We’re reuniting children with their families, protecting them from a life of fear
Around the world more than 8 million children are living in institutions, despite the fact that 80% of these children have family who could look after them if they were given the right support.
In many countries where Save the Children works ‘orphanage tourism’ is an increasing problem. Thousands of children are being removed from their families, friends and communities to fill places in 'orphanages'. Tragically, it is tourism that is creating this demand for ‘orphans’ and ‘orphanages’.
Unscrupulous people are capitalising on the goodwill of visitors who want to donate money or volunteer by filling orphanages with children who are not, in fact, orphans.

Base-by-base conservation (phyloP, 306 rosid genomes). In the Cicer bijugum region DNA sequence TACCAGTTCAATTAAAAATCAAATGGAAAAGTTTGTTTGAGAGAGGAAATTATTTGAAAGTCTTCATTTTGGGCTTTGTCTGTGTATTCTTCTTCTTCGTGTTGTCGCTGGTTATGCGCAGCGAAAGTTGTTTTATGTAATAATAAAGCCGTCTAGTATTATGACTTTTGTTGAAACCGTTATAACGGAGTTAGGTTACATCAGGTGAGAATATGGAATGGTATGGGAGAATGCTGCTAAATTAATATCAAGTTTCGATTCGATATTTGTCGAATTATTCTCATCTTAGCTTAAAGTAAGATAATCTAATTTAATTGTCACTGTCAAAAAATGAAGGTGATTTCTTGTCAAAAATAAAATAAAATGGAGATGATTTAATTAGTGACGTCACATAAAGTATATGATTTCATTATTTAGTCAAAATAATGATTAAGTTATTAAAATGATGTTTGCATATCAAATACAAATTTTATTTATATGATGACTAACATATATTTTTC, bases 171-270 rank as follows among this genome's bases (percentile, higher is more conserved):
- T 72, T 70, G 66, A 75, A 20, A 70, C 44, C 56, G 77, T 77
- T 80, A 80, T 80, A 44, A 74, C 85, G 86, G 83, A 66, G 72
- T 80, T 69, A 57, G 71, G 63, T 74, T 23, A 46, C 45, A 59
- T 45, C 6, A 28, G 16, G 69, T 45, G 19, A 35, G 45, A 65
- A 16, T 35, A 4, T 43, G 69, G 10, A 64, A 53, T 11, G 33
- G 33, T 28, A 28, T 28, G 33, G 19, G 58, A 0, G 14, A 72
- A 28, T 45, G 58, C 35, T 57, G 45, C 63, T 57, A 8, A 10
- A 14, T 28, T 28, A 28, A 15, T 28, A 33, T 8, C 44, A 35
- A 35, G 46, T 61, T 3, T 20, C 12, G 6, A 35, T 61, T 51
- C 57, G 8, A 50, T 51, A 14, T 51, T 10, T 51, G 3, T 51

In Cambodia, the number of residential care institutions has risen by 75% in the last decade, despite the fact that the number of orphans has significantly reduced. The vast majority of children in these institutions are not orphans, in the traditional sense, but children from poor families.
Save the Children delivers programs which prevent family separation and reduce the vulnerabilities of children who are in institutional care, such as orphanages.
“We know children around the world are being exploited and removed from their families to fuel the rising demand for orphanage tourism, and we need to do everything we can to protect these children, and one of the best ways to do this is by raising awareness and reducing this demand,” Karen Flanagan AM, Save the Children.
In this video, Save the Children’s Child Protection Advocate, Karen Flanagan AM, tells the story of a young Cambodian girl, bringing to life the fear these children face when removed from their families and placed into an ‘orphanage’.